How attackers sneak poisonous email into your inbox

Attackers don’t always have direct access to your email.

Some systems have filters that root out phish and spam. But attackers are trying to game the gateway to sneak in.

Watch here:


Slipping Through

Your email system may have a gateway — an email security gateway — that decides if messages show up in your inbox or not.

Messages that look like typical scams get a thumbs down. What an attacker to do?

In some cases, they’ll add ‘invisible’ letters or characters to trick the gateway into thinking the messages are legitimate.

“You can kind of marvel at their ingenuity,” said Dave Baggett, CEO of security company Inky, which works to block malicious emails, in an interview with Archer News. “It’s evil, but it’s ingenious.”

Invisible Attack

Attackers will add in a soft hyphen between letters, for example.

This character tells the system it can make a break between syllables at the end of a line — if needed — and add an actual, visible hyphen.

Behind the scenes, the computer can read and process the soft hyphen, shown in this example as an X:

You Need To Reset Your PassXword

In the end, the message shows up for you as this, if you need a line break:

You Need To Reset Your Pass-


And simply this, if you don’t:

You Need To Reset Your Password

How does this help attackers?

Adding soft hyphens between letters can fool some gateways into thinking it’s not a traditional phishing message.

The gateway may be looking for this potential scam phrase:

You Need To Reset Your Password

But instead sees this:


And could usher the message on through.

For you, it would still look very normal — and tempting:

You Need To Reset Your Password


A phishing email using a soft hyphen, seen here as a red dash, between letters. Image: Inky

Zero-Width Space

Instead of the soft hyphen, attackers also use the ‘zero-width space,’ shown here as a 0. That character tells the computer to make a word break at the end of a line, among other things.

The computer sees this:

Y0o0u0 N0e0e0d0 T0o0 R0e0s0e0t0 Y0o0u0r0 P0a0s0s0w0o0r0d0

And you see only:

You Need To Reset Your Password

In Action

In one case, phishers used zero-width spaces in scam website addresses.

Email systems often check links for maliciousness. But the zero-width characters prevented the system from seeing the links as actual links, according to security company Avanan in January, 2019.

The messages with the unverified links went through to people, sending them to fake banking websites and other sites designed to steal their passwords.

Microsoft Office 365 has fixed the issue allowing that to happen, Avanan said.

Attackers have also tried using bypassing filters with font size set to zero and backwards text that reverses to forward when you see the message.


Phishers used zero-width spaces to trick email systems & lead people to fake banking websites. Notation added by Avanan. Image: Avanan

Yelp Reviews

Some attack messages even show up with Yelp reviews, according to Baggett.

“It’s totally bizarre when you look at these phishing emails and you look under the hood. You see all this weird Yelp review text that has nothing to do with what the phish is about,” he said.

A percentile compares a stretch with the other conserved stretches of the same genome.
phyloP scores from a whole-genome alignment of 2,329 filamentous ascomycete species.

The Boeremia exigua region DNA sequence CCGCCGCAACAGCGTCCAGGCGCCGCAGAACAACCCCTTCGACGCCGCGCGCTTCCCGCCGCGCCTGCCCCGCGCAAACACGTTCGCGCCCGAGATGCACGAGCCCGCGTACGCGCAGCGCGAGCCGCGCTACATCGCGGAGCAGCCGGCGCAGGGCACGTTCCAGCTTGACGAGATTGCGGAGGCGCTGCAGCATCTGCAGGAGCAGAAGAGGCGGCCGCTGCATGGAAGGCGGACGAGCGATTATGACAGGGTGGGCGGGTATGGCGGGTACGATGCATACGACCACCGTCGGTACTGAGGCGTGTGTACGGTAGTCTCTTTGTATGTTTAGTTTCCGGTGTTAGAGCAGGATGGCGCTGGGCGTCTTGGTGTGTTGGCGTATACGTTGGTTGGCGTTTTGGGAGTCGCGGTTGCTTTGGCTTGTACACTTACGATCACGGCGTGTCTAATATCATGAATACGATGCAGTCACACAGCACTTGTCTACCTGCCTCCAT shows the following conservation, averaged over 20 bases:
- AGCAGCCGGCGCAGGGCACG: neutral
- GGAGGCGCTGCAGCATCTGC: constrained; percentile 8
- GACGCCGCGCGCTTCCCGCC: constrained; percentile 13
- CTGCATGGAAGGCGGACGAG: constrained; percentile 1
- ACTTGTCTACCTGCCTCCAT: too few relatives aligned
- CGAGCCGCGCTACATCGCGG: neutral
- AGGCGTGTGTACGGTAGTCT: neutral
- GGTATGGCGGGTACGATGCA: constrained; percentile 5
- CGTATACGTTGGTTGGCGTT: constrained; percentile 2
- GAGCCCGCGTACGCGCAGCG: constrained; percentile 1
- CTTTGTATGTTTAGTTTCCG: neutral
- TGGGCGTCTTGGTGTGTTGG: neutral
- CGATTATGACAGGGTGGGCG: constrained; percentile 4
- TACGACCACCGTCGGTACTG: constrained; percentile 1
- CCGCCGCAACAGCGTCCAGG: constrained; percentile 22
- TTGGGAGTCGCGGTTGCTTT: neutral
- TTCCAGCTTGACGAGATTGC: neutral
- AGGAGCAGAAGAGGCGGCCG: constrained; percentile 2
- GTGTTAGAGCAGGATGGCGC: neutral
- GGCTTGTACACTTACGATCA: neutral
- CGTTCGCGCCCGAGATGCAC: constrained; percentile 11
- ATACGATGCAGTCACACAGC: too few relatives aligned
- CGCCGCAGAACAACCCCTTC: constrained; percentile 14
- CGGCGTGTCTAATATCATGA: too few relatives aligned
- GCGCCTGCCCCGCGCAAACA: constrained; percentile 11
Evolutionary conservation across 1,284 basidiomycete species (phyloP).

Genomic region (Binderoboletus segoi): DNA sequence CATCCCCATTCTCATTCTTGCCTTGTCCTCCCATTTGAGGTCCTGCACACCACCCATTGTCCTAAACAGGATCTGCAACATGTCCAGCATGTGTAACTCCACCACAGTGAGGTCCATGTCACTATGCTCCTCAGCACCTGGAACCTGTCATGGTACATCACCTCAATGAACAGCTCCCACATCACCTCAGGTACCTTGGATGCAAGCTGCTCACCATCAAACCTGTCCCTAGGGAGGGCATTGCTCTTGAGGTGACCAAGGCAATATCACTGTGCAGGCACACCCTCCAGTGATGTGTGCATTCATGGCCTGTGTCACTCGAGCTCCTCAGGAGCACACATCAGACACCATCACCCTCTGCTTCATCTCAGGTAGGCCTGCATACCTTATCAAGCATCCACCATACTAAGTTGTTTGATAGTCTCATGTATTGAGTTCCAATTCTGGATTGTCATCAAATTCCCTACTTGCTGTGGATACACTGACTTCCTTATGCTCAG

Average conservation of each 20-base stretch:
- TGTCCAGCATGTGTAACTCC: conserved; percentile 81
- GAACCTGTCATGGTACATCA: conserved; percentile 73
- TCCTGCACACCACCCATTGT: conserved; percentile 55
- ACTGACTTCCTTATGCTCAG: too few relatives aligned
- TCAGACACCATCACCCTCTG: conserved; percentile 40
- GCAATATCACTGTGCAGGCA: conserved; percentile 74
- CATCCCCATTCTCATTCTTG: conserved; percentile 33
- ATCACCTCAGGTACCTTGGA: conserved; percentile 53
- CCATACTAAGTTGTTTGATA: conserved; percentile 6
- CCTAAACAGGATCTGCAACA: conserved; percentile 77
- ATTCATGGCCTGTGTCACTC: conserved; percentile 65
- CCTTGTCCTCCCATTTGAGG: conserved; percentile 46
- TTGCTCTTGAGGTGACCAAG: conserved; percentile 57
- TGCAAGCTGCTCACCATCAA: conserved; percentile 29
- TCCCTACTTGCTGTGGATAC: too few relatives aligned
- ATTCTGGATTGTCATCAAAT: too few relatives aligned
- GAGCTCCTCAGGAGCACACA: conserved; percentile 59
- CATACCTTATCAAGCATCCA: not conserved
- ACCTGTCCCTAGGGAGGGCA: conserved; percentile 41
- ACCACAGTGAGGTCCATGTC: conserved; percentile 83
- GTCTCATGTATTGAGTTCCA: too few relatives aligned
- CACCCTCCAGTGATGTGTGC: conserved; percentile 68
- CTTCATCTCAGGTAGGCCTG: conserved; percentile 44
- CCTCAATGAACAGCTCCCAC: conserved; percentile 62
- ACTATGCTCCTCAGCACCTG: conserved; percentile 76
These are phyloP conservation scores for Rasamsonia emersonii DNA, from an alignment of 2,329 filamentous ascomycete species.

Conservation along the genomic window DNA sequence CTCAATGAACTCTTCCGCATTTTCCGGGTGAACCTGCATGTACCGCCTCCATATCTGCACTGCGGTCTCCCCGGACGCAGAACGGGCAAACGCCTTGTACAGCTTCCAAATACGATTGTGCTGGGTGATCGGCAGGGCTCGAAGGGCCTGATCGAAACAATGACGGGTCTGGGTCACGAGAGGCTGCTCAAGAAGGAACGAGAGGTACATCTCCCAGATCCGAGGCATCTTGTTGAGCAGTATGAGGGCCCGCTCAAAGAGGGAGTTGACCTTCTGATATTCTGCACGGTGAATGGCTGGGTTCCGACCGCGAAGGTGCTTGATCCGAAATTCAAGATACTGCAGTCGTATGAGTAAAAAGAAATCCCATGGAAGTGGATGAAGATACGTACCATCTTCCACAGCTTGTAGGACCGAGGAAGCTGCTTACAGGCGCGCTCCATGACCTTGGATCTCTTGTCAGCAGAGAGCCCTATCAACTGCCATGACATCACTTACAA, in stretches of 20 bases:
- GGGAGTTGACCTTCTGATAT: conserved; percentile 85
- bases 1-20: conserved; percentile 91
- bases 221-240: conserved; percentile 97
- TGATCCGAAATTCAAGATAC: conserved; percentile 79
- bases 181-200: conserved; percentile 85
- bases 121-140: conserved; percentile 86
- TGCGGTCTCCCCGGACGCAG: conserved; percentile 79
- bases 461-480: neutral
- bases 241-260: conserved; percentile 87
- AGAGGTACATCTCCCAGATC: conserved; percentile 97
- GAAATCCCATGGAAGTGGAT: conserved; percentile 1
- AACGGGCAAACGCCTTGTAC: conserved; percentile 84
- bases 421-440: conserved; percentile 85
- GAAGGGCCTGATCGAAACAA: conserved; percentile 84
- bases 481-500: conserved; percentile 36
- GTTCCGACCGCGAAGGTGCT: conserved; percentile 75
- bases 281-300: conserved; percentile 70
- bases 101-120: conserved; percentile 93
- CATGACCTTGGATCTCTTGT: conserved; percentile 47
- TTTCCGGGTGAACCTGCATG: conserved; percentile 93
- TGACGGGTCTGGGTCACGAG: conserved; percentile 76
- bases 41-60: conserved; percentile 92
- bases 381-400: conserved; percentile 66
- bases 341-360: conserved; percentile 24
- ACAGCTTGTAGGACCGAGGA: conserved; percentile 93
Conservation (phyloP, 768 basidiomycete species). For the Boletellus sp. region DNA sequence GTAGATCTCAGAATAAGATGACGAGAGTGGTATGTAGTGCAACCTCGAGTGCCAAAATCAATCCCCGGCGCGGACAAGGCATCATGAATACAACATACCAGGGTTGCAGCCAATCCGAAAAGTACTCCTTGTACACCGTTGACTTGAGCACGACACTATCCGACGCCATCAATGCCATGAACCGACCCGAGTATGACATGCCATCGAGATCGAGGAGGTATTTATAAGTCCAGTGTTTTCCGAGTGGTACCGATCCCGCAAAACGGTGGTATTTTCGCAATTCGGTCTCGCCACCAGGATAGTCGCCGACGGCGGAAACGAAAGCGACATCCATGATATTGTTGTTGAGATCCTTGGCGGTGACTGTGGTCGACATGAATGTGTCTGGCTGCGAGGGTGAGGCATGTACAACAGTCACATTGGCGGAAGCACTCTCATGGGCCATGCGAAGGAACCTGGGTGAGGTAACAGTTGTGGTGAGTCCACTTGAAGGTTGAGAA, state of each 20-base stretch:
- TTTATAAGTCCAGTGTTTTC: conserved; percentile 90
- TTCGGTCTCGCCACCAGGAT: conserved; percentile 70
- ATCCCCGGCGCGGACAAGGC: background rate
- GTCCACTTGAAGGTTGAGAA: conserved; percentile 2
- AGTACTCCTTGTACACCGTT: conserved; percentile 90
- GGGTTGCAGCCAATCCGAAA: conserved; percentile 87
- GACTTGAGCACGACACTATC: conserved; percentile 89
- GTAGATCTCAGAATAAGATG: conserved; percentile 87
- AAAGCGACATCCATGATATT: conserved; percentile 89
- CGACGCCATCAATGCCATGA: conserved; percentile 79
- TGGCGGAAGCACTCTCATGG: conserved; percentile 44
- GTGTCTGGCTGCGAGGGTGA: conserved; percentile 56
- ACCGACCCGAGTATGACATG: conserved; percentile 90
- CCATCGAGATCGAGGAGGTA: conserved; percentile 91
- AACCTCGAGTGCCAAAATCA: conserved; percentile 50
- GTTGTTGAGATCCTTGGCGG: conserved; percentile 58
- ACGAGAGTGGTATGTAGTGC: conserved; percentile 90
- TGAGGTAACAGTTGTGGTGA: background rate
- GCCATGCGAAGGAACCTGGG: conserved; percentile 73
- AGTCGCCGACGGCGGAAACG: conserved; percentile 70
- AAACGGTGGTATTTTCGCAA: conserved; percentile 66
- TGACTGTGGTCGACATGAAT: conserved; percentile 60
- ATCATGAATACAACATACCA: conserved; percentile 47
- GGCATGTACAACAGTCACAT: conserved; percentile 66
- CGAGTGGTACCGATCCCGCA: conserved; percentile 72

Why? They’re trying to fool the gateway into thinking it’s a personal message, written by a human for a human.

“This is a conversational mail,” Baggett said. “This is from a person talking to their mom, because that’s going to deactivate a bunch of checks that they would do for a banking mail, right, for example.”

The Yelp review won’t show up for you. In some cases, the attackers use text that’s the same color as the background, so you see nothing.

“You could scroll down and see where there’s a white space with no text,” he explained. “Actually, there is text. That’s just white on white.”

Visible Tactics

Some tricks may actually catch your eye.

A group of attackers wrote the word “attached” as “at__t_ach__ed” in a phishing email designed to look like an invoice from an accounting company, according to Juniper Threat Labs in August.


Phishing email obfuscating the spelling of “attached”. Notations added by Juniper Threat Labs. Image: Juniper Threat Labs


Other attackers sent ‘sextortion’ emails with the bitcoin address split into two parts to avoid filters flagging financial scams, reported Bleeping Computer in December:

Part 1 Bit Coins: 3Bv9QgEw15QQo1T

Part 2 bit addresses: EUVW4hbBkkd2fEtFfPP

“Important: You must connect the two parts (part 1 of the bit-coin address + part 2 of the address of the bit-coin) without spaces between them,” the extortion note read.

What to Do?

“It’s not a great idea to click on things,” Baggett said. Instead, go directly to the site yourself.

For example, you may receive an email claiming to be from Amazon, telling you that you need to change your password.

“Just go to Amazon by typing ‘Amazon’ in your browser,” Baggett said. “Log in there. And you’ll get to the same thing. If it’s real, if it’s not Amazon, it won’t prompt you to do anything. And you know, ‘Oh, that was a scam.'”

Messages asking you to send wire transfers or reset your password are especially suspect, he added.

“Use a second channel of second communication channel that the attacker couldn’t have been in the middle of to verify,” Baggett said.


Main image: Letter with scorpion. Image: alfdaur/iStock

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